The Apple stock looks too cheap here for investors to survive

<p>Apple (NASDAQ: APPL) is starting to look interesting after the fall last week. In fact, on Friday, Apple stock was flat and over the weekend it was over.

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Here’s the fear: coronavirus will end up in a pandemic, Apple will not be able to supply its products and demand for iPhones will dry up around the world.

However, you should control your fears. The market offers a unique buying opportunity here. Coronavirus will eventually disappear and Apple stock will recover. So that means this is probably a good time to look at the basics of the stock.

On Friday, February 28, Apple CEO Tim Cook said in an interview that this is a “temporary condition.” He said he did not see any long-term difference between what happened four weeks ago and what is happening today. He said the market takes time to realize that.

With this he referred to the period before the coronavirus outbreak started. The point, he said, is that the company is run in the long run. He emphasized that the company has a global and resilient supply chain.

The bad news for Apple Stock

Last week, the company said it would not meet its quarterly guidelines. The company originally said the outlook was for $ 63 to $ 67 billion in revenue, but now it has no forecast.

The company said it experienced a longer time to return normally than originally expected. More to the point Apple said that its original guidance had a wider range than normal due to the coronavirus outbreak.

All of Apple’s manufacturing facilities are open in China. They are “ramped up slower than we had expected”, which leads to “lack of delivery on iPhone”. In addition, the stores that have opened have slow traffic.

As it stands, the APPL share is 16.6% lower than its market heights earlier this month. Does this mean that the company’s real value has permanently fallen so much? Probably not. Much of the sales were due to an overreaction to the coronavirus.

Repurchases help shareholders

In addition, it is very likely that Apple has repurchased its own shares during this period. A story I wrote in January described how these repurchases help both the company and the shareholders.

Over the past seven years, the company has reduced the number of shares by more than a third through repurchases. This has contributed to raising the dividend per share by 84%. However, the cost of these dividends increased by only 34%.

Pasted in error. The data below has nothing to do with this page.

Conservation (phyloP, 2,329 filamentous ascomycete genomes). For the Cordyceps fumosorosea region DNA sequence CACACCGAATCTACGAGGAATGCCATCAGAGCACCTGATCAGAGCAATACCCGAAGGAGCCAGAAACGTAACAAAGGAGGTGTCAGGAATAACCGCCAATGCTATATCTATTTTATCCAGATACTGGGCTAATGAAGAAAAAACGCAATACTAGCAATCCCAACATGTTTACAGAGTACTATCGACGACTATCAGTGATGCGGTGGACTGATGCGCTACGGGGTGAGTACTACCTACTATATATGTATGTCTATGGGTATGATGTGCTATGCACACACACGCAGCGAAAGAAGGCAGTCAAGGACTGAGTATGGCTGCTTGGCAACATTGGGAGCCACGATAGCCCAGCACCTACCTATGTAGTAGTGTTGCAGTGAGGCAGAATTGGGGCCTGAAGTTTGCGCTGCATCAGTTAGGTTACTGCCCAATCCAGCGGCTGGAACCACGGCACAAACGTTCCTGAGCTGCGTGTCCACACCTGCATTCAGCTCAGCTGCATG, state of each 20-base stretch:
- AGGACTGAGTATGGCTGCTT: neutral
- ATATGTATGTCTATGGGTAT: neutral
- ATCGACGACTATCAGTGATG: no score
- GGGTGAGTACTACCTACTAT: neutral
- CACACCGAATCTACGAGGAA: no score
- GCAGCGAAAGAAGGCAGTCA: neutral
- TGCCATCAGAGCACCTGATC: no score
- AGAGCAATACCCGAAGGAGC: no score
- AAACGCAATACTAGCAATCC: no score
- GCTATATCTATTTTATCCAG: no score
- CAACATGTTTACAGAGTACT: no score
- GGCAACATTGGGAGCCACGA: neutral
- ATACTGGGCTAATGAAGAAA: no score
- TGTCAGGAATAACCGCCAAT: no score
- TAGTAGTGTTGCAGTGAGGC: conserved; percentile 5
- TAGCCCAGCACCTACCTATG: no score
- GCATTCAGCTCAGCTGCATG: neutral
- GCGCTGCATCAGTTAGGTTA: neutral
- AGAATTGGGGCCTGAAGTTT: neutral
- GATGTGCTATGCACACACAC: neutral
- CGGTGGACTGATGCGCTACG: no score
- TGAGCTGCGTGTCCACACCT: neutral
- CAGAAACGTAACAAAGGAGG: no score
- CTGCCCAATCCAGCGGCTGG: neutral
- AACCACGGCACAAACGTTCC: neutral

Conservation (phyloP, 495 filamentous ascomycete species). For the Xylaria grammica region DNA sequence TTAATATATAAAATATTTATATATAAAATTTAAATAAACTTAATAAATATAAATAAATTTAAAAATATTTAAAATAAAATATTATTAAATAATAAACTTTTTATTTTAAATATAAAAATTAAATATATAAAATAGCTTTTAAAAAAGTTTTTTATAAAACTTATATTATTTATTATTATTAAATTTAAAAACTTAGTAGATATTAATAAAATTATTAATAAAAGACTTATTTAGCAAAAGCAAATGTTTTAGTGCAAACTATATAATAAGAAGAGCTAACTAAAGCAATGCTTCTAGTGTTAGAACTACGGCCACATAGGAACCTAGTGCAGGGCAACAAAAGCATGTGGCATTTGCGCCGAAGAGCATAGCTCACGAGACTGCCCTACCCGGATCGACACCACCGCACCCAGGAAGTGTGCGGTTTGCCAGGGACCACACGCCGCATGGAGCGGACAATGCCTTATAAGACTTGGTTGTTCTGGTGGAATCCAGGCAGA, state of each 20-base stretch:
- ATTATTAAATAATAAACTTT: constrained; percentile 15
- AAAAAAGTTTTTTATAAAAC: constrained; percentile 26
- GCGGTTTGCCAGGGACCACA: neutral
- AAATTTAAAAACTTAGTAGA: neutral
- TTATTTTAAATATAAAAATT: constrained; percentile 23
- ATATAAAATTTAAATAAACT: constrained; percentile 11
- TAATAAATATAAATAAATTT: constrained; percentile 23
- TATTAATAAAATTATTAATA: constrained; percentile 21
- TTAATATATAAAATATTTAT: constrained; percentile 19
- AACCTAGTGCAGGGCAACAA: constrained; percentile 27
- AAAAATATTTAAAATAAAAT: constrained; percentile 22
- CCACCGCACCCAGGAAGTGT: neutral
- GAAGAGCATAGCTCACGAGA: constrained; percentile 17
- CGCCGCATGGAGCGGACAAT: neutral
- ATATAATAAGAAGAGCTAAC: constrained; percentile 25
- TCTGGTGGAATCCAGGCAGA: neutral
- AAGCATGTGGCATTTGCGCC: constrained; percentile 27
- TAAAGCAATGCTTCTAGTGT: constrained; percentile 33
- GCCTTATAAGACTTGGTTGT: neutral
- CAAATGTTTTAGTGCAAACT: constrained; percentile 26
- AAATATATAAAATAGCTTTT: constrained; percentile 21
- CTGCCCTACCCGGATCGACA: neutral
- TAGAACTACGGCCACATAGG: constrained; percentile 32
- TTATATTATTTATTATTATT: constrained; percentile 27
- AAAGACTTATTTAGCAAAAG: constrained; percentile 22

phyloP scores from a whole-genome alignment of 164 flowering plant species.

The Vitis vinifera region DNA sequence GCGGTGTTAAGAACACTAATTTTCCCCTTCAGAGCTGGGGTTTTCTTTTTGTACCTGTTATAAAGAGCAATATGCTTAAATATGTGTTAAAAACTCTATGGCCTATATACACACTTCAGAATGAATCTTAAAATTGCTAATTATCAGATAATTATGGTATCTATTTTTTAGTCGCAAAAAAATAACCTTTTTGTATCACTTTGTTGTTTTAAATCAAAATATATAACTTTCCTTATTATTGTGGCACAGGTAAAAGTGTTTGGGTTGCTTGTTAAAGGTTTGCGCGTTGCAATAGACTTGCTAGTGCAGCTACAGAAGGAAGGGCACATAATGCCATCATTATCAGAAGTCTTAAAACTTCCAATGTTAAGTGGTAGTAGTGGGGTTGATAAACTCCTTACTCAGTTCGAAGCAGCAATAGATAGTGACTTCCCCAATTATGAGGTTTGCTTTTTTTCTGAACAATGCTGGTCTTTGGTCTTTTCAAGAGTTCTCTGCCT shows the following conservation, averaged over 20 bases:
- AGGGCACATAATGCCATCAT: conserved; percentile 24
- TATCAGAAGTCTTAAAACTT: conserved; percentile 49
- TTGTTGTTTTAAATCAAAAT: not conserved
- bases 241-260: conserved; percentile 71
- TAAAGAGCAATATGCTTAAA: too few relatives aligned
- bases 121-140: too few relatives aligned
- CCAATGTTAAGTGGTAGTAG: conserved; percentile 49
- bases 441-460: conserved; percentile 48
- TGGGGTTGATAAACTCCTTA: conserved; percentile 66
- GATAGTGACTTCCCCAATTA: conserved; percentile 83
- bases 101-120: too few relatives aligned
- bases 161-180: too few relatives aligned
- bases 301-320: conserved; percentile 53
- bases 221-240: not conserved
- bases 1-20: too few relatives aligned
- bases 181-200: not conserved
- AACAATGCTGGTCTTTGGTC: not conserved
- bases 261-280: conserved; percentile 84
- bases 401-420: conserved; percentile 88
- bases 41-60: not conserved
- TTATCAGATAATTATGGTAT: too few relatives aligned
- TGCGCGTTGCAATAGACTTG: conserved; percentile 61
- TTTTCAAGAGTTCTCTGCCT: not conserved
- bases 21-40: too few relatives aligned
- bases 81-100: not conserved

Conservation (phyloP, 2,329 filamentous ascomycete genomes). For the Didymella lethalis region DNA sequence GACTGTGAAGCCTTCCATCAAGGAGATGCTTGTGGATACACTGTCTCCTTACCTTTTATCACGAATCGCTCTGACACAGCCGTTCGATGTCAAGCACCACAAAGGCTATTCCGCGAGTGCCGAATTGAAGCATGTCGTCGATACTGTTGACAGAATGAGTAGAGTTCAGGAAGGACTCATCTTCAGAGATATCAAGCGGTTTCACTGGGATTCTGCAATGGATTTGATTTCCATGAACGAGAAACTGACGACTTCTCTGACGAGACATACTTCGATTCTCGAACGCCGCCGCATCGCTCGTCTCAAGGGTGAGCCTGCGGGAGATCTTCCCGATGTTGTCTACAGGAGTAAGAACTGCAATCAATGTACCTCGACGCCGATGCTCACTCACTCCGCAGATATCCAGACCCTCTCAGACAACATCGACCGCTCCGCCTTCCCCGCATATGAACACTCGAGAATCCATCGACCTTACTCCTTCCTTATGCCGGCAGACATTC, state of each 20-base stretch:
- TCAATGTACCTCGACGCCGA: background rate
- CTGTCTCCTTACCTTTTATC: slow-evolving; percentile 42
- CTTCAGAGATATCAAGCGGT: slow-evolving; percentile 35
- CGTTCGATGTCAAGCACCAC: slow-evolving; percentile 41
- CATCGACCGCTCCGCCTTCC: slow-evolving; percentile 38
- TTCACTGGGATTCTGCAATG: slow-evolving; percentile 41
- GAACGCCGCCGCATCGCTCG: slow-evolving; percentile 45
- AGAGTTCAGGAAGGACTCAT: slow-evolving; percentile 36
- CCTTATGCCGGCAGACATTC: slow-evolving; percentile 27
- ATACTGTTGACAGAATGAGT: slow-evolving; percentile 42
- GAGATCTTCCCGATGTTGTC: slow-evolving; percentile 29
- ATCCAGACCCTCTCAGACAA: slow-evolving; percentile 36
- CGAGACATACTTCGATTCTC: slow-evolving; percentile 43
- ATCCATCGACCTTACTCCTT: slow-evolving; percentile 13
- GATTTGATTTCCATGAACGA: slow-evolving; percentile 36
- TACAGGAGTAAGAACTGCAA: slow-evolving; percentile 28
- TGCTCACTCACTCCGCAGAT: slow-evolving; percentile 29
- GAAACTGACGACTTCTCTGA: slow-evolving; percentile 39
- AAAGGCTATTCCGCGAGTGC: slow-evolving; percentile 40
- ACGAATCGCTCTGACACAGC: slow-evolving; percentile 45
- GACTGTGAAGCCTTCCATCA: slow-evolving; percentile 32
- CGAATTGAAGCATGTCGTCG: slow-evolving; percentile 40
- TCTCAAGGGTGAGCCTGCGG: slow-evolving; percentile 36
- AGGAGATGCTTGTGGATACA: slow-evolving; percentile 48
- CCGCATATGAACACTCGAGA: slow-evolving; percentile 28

Source: Mark R. Hake, CFA

In other words, the repurchases accelerate the dividend per share. It also increases earnings per share. The same net result, divided into fewer shares, creates higher earnings per share.

Finally, and this is what’s important these days, repurchases provide a buffer for Apple shares. They prevent the stock from crashing completely. In fact, the company becomes a buyer of last resort.

Apple’s basics are still intact

Apple’s core features are extremely strong. At Apple’s revenue call at the end of January, the CFO said that the company has a net cash of $ 99 billion. As of today, it represents 8.25% of its market value of $ 1.2 trillion.

As mentioned above, it uses the cash to buy back its shares. Barron published a story over the weekend that investors should buy cash-rich stocks like Apple because they are likely to buy their own stocks.

Apple had 480 million paid subscribers at the end of 2019, almost its goal of 500 million by 2020. Apple still sells iPhones worldwide even though there have been some disruptions in its supply chain.

In its current trade, Apple trades for only 20 times futures revenue, and less than that including its net cash.

Investors should consider Apple shares

At this point, the market is likely to start nibbling at Apple when it looks like the coronavirus outbreak is under control or starting to get under control.

Investors should consider the fact that this is likely to be a temporary fall for Apple shares in the long run. As a result, they may want to add their positions or even start a new position.

At the time of writing, Mark Hake, CFA holds no position in any of the above securities. Mark Hake runs the Total Yield Value Guide which you can review here. The guide focuses on high total return values. Subscribers a two-week free trial.